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Significance of conscientious objection movement in Korea as a way of nonviolent direct action

Yongsuk Lee

It is only recently that the term "nonviolent direct action" appeared in Korean society. Still, there are many misunderstandings about nonviolence and many people find direct action as a way of protest bizarre. Conservative media suggest that while nonviolent direct action had its place during the dictatorship, it is not legitimate in a democracy. However, after last year's candlelight rallies against the government decision to import US beef, the call for nonviolence is now better known in Korean society.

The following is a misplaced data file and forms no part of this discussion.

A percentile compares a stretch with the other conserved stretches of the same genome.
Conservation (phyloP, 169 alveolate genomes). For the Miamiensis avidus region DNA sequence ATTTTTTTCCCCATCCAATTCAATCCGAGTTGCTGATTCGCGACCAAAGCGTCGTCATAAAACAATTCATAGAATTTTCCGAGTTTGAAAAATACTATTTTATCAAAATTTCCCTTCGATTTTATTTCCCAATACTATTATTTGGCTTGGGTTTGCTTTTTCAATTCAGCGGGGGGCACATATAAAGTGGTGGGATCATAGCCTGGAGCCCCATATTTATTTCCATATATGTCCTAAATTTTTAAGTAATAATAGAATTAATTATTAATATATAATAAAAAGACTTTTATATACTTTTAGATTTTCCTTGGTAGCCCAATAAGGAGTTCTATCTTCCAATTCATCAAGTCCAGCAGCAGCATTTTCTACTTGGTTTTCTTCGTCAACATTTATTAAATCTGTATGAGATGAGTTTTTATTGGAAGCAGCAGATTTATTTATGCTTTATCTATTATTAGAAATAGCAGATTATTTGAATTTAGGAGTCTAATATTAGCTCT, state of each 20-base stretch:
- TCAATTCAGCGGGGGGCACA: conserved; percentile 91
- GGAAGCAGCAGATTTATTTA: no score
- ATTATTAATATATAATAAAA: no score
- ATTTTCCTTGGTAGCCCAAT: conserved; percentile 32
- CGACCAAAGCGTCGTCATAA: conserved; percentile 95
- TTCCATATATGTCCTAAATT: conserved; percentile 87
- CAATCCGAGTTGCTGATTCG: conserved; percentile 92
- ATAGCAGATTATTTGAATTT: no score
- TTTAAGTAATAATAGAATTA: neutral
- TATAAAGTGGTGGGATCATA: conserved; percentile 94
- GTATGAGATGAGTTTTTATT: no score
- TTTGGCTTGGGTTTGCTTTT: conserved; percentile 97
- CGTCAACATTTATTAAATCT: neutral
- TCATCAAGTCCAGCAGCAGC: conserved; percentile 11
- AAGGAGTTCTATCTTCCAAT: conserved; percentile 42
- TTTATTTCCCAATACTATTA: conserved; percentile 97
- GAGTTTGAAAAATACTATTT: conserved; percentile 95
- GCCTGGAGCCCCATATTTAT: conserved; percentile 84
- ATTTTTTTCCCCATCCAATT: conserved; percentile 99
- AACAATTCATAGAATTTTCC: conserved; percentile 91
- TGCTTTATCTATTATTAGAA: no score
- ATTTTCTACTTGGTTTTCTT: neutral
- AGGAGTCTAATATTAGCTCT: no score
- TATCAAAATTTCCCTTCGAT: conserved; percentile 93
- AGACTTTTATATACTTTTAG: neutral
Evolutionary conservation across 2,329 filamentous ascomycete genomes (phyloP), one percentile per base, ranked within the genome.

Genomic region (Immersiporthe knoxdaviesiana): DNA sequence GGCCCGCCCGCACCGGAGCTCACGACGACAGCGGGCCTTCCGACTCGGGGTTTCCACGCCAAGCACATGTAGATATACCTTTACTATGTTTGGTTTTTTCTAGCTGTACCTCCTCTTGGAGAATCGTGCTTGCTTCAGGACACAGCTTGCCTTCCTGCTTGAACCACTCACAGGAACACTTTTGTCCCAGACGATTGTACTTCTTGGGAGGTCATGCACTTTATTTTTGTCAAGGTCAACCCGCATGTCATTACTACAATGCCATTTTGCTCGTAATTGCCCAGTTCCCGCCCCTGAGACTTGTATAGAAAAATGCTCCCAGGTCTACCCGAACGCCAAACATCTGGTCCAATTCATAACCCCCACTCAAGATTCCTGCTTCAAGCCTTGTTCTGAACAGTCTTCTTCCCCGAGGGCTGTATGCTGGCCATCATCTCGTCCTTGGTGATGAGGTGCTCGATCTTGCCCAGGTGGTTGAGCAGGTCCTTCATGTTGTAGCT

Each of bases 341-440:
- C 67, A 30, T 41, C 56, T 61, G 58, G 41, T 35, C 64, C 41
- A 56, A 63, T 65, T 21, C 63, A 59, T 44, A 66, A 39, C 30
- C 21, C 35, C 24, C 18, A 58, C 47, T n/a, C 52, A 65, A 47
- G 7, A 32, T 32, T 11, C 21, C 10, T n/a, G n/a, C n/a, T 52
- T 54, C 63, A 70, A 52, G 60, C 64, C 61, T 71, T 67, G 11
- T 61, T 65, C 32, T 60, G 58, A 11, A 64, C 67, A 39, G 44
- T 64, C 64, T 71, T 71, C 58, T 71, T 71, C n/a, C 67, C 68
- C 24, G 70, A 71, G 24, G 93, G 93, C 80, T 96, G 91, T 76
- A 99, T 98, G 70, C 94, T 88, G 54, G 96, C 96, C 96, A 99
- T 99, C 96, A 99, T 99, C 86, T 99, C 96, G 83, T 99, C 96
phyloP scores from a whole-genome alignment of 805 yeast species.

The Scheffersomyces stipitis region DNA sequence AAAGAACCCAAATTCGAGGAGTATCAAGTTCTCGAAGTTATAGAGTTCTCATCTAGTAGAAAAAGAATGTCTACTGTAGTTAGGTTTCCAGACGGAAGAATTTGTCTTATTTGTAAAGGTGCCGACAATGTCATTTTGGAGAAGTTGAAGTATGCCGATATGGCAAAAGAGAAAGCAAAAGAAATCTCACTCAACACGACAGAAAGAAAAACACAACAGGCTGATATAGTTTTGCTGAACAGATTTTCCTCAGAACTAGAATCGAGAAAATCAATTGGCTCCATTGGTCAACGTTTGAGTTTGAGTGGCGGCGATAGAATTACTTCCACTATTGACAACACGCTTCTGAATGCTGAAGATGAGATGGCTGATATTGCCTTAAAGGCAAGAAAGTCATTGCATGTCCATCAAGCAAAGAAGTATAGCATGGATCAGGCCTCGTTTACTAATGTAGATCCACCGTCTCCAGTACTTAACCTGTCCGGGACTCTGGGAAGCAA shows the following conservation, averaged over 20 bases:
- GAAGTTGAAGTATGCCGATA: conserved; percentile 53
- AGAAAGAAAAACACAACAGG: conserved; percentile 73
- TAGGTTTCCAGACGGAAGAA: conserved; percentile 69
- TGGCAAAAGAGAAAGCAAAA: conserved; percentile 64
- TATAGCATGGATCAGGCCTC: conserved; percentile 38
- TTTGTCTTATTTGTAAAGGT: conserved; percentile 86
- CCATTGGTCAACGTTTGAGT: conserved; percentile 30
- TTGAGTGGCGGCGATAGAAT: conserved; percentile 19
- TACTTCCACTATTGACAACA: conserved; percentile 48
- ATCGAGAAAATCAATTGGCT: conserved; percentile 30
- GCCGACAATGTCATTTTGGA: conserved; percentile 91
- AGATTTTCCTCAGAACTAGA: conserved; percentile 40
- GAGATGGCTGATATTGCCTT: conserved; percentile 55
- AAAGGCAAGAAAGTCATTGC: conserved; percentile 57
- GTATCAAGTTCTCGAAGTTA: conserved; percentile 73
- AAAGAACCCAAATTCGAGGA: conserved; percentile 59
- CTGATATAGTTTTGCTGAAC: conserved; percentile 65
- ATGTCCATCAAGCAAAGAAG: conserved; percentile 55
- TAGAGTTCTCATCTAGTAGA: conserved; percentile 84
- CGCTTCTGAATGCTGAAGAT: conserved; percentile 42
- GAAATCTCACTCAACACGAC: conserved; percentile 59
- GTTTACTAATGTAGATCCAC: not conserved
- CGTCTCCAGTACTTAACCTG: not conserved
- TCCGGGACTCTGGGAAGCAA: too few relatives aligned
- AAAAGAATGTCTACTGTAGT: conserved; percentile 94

There are several historical and complicated reasons which can explain why it has been difficult to accept the concept of nonviolence in Korean society. First of all, militarised and standardised culture has been working well with nationalism in people's everyday life. With the experience of living in the colonised country in the beginning of 20th century followed by the Korean War in 1950s, the state has become a dominant body with complete authority which cannot be criticised or restrained by civil society. Among Koreans, a major fear - originating from the longing to have a modern nation state - is of being recolonised as a result of war. The target against which people raged and which they feared has switched from Japanese imperialism to North Korea. 'The Republic of Korea' now poses as a defender of free democracy against North Korea.